The first DreadOut game was as fascinating as it was frustrating; genuinely horrific, yet occasionally downright horrible. For every great idea, there was a more dubious one; for every well-executed moment, there was a decidedly crappier one. Hell, even the quality of the graphics sometimes seemed to belong to two very different games. Now, I could also mention a certain slightly infamous debacle involving said graphics - something to do with 64 bits "temporarily" switching to 32 bits, and somehow never finding its way back - but I'm willing to let bygones be bygones and do my best to review Keepers of the Dark, allegedly more of a "standalone" game than a full-blown sequel, on its own merits. Having said that, comparisons to the first game will of course be inevitable.
Ask anyone who had mixed feelings about the first DreadOut what their major issues were, and you're bound to get two resounding answers. Firstly, there was the fact that every time you died, you ended up in a "Limbo"-like place, whereupon your character would slooowly get to her feet, before you were forced to even more slooooowly run toward a light to return to the land of the living. I'm sure it was a nice idea on paper, but in real-world execution, it was painful and repetitive to say the least. Well, I'm sad to say that this brilliant idea has gone nowhere. They have admittedly added a bit more interest value to it by putting in a series of ghostly "vignettes" (depicting scenes from the first game) which you can investigate to net an Achievement, but this is amusing only the once, and doesn't change the fact that you'll still be doing an awful lot of tedious running toward that annoying, swirling blue light, just to earn the privilege of appearing in precisely the wrong place in the boss-fight you just died in...meaning that you'll no doubt be visiting the land of Limbo again in no time.
And speaking of boss-fights, just say the words "scissor ghost" to anyone who played the first game, and you'll not only witness a violent tensing of the neck muscles, but also be privy to the second most common complaint the first game received. Simply put, this was one of the longest, hardest, and downright shittiest boss-fights known to Man. And it occurred a quarter of the way through the game! Public outcry was adamant that the fight should be made easier, but such complaints somehow fell upon deaf developer ears. So here we are, two years later, and the great minds at Digital Happiness have decided to give us what? An entire game FULL of boss-fights! (Should they have a single team member specifically responsible for "quality control", that person should be summarily drawn, quartered, and fired as quickly as humanly possible.) Now sure, none of the boss-fights in Keepers are quite as anger-inducing as the infamous "scissor ghost", but a couple certainly give it a run for its money. A quick note to aspiring game developers: Please, make some effort to understand what goes into a good boss fight before you go basing an entire game around them. One such poorly-executed sequence can do enough damage to a game. A whole stinking plethora of them just reeks of stupidity.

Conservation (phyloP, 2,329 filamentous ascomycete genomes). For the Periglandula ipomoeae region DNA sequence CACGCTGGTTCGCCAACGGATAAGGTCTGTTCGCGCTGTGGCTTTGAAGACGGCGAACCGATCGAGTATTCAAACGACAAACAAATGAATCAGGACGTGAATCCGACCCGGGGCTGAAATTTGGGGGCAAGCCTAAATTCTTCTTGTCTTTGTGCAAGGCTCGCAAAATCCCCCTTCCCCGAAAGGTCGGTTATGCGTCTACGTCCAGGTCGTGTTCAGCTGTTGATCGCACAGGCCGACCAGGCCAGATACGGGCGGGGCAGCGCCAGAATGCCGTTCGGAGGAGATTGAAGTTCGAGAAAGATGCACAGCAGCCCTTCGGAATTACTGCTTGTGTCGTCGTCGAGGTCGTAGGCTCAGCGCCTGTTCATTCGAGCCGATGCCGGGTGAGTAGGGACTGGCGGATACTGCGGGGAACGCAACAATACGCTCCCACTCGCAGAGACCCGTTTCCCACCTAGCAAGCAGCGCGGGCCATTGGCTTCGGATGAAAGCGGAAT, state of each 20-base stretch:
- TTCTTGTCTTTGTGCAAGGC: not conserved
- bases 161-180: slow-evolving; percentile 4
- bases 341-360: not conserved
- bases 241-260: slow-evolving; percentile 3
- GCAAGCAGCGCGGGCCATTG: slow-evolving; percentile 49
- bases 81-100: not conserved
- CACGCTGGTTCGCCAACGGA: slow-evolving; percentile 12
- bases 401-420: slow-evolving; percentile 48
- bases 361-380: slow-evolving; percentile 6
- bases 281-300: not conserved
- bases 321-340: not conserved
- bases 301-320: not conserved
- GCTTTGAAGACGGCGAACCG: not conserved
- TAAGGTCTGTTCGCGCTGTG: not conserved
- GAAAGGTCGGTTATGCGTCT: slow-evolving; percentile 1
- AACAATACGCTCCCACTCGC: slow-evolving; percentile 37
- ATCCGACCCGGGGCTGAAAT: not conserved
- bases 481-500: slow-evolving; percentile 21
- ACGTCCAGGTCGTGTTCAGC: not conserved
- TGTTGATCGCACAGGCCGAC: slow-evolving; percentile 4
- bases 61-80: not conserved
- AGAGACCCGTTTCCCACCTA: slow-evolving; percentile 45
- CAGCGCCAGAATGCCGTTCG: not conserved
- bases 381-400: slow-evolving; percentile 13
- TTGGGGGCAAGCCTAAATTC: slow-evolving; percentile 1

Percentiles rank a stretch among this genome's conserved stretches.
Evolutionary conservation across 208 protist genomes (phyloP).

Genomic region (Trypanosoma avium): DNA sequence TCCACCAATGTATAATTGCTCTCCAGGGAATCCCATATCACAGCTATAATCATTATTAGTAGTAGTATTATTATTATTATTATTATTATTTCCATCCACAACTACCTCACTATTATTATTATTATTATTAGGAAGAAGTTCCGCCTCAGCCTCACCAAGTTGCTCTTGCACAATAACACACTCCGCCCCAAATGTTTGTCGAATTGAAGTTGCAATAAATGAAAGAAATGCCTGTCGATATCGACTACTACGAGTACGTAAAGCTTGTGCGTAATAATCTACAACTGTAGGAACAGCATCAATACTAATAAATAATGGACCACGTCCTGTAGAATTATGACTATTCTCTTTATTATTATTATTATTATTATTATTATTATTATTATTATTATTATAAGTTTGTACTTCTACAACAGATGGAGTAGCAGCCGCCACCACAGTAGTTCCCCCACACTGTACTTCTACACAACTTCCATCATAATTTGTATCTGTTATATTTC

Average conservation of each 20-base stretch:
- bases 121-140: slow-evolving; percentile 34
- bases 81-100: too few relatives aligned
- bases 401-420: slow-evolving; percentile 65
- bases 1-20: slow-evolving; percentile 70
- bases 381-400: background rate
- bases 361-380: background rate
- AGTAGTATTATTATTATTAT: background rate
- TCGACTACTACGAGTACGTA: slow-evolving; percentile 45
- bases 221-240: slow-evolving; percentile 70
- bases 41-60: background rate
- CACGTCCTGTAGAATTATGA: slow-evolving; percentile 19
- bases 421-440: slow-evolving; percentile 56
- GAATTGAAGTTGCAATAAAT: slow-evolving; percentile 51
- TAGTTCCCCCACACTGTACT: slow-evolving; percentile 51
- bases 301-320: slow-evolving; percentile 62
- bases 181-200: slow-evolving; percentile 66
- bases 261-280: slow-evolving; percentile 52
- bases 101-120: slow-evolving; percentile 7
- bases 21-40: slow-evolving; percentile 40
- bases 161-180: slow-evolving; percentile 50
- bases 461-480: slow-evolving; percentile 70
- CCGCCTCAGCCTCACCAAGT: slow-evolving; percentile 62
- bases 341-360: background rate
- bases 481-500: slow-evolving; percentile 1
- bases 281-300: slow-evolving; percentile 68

The problem with Digital Happiness is that they only know how to live up to one half of their name. Or in other words: They don't know how to make a game "fun". Scary, yes. Intriguing, yes. Maybe even a teeny, tiny bit compelling. But "fun" and Happiness are two things which seem destined to never quite meet. I would love to see another DreadOut game, but only once they've taken the time to rethink things a bit, and rebuild their design approach from the ground up. Don't just take the worst aspects of the first game and turn them into a hastily-made, ill-advised spin-off. Here's to the next installment being rebuilt from the ground up, with heavily rethought mechanics and game design. There's the potential for brilliance here. I look forward to that potential one day becoming a reality (even if the devs have officially announced that they're taking a wee break from the franchise for now...and probably for the best, methinks).